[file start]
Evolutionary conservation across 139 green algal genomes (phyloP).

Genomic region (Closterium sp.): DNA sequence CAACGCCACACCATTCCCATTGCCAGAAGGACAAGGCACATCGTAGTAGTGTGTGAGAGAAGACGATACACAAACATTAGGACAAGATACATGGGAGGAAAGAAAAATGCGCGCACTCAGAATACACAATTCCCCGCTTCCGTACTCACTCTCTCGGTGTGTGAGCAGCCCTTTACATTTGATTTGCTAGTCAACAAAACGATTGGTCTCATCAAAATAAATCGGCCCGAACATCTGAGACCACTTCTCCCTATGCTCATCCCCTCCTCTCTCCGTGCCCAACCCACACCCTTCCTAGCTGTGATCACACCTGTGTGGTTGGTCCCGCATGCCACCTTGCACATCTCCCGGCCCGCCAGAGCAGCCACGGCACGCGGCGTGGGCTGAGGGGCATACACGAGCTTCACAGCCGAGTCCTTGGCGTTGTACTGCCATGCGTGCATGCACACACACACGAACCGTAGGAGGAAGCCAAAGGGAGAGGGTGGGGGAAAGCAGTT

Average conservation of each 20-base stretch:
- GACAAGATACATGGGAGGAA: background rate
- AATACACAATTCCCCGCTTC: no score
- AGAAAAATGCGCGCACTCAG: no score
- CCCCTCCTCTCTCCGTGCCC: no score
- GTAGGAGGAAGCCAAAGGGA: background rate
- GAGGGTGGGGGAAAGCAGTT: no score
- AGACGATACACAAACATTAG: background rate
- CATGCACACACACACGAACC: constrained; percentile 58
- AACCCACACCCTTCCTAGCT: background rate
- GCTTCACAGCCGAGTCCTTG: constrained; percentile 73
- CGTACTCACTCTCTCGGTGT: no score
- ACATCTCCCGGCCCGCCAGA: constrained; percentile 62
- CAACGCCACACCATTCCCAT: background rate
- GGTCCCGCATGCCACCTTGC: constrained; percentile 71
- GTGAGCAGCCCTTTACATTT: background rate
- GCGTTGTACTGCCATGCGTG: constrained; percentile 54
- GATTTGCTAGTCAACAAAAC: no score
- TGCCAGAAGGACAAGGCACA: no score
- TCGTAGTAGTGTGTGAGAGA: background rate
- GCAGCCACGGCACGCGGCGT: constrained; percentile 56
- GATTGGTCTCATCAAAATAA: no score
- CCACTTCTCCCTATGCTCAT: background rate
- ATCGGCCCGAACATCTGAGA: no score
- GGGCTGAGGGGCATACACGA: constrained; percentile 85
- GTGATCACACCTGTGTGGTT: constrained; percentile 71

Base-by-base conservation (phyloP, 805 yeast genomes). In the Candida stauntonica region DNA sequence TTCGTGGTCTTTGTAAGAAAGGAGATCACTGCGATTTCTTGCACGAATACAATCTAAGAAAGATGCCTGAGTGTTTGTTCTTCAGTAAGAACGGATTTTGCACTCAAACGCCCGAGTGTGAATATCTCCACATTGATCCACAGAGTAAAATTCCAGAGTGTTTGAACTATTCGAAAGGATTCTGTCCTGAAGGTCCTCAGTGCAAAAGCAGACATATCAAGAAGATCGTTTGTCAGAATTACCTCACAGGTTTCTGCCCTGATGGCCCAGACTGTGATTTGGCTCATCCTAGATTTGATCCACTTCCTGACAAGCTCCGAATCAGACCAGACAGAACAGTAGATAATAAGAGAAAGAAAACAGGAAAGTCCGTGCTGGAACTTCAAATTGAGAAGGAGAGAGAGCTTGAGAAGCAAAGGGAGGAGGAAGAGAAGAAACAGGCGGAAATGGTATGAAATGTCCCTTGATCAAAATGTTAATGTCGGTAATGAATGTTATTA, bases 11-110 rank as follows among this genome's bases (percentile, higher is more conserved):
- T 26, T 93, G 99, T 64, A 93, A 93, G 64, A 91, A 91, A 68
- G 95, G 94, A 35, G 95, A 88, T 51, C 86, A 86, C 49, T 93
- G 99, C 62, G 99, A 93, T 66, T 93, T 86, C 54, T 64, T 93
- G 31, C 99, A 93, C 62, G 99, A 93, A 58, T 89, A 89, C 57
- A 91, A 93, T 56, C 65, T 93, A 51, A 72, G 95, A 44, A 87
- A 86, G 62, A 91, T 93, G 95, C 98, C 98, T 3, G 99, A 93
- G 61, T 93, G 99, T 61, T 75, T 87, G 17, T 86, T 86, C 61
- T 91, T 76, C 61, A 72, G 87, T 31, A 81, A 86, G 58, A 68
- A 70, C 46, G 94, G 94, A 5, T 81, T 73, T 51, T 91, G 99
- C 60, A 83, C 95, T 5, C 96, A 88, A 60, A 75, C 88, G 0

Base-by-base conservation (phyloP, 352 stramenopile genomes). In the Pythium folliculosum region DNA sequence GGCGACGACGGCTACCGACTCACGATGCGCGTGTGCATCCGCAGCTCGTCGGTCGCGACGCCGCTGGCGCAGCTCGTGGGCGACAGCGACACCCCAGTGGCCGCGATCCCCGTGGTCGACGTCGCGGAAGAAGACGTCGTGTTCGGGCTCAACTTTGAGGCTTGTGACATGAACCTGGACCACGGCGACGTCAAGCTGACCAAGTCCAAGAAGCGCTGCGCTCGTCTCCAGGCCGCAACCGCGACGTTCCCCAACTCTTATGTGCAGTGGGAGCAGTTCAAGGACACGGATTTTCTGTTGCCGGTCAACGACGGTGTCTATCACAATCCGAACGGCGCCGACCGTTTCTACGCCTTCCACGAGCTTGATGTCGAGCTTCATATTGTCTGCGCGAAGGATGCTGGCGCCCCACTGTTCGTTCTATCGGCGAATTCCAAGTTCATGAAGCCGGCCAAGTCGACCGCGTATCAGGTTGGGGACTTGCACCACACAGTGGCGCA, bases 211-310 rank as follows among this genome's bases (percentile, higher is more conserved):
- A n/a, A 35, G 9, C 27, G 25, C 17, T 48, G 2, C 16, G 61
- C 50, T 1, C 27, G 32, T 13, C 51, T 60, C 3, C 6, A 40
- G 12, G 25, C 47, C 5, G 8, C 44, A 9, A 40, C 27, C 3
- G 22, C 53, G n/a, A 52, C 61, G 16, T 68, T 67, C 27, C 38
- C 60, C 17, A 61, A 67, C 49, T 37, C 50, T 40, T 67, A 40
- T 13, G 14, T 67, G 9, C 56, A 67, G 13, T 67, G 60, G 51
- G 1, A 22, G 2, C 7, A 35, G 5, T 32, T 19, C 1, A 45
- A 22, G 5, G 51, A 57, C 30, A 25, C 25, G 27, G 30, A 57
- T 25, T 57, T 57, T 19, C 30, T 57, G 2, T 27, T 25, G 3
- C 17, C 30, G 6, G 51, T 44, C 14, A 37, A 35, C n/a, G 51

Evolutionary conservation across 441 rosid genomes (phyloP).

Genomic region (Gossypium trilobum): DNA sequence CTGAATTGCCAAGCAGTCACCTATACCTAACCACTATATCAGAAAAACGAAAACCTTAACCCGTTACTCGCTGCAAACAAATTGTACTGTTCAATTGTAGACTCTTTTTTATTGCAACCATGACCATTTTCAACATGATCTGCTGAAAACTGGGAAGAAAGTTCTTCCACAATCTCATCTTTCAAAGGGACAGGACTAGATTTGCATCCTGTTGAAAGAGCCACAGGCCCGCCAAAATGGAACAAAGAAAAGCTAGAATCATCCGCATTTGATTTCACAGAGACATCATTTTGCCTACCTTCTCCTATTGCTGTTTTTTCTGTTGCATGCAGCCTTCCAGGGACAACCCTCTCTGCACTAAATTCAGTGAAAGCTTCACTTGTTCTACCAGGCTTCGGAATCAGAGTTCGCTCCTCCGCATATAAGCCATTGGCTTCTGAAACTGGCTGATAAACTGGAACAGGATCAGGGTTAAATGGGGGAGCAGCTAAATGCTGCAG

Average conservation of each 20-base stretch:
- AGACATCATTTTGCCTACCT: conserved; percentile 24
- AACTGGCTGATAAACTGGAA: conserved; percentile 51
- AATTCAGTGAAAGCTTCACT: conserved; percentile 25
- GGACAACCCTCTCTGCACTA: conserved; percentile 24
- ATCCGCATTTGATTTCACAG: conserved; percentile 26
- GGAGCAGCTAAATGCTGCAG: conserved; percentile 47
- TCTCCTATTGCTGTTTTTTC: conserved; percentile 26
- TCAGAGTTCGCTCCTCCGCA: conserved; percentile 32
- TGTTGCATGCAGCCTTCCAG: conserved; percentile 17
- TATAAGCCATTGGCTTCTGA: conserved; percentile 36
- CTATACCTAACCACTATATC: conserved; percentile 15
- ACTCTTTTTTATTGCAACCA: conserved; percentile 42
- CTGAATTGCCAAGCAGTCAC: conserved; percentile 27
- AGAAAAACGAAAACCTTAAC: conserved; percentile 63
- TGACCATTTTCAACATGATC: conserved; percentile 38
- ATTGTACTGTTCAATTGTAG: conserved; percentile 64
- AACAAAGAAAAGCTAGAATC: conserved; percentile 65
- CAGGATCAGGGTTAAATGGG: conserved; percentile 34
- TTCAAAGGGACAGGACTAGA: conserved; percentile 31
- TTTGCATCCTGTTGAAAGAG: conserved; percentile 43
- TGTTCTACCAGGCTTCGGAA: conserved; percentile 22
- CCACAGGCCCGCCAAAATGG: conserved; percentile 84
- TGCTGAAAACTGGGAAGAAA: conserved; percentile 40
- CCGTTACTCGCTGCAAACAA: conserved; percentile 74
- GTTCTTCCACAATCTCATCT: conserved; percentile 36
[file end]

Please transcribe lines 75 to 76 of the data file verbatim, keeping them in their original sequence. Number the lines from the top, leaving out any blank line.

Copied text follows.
- CCACAGGCCCGCCAAAATGG: conserved; percentile 84
- TGCTGAAAACTGGGAAGAAA: conserved; percentile 40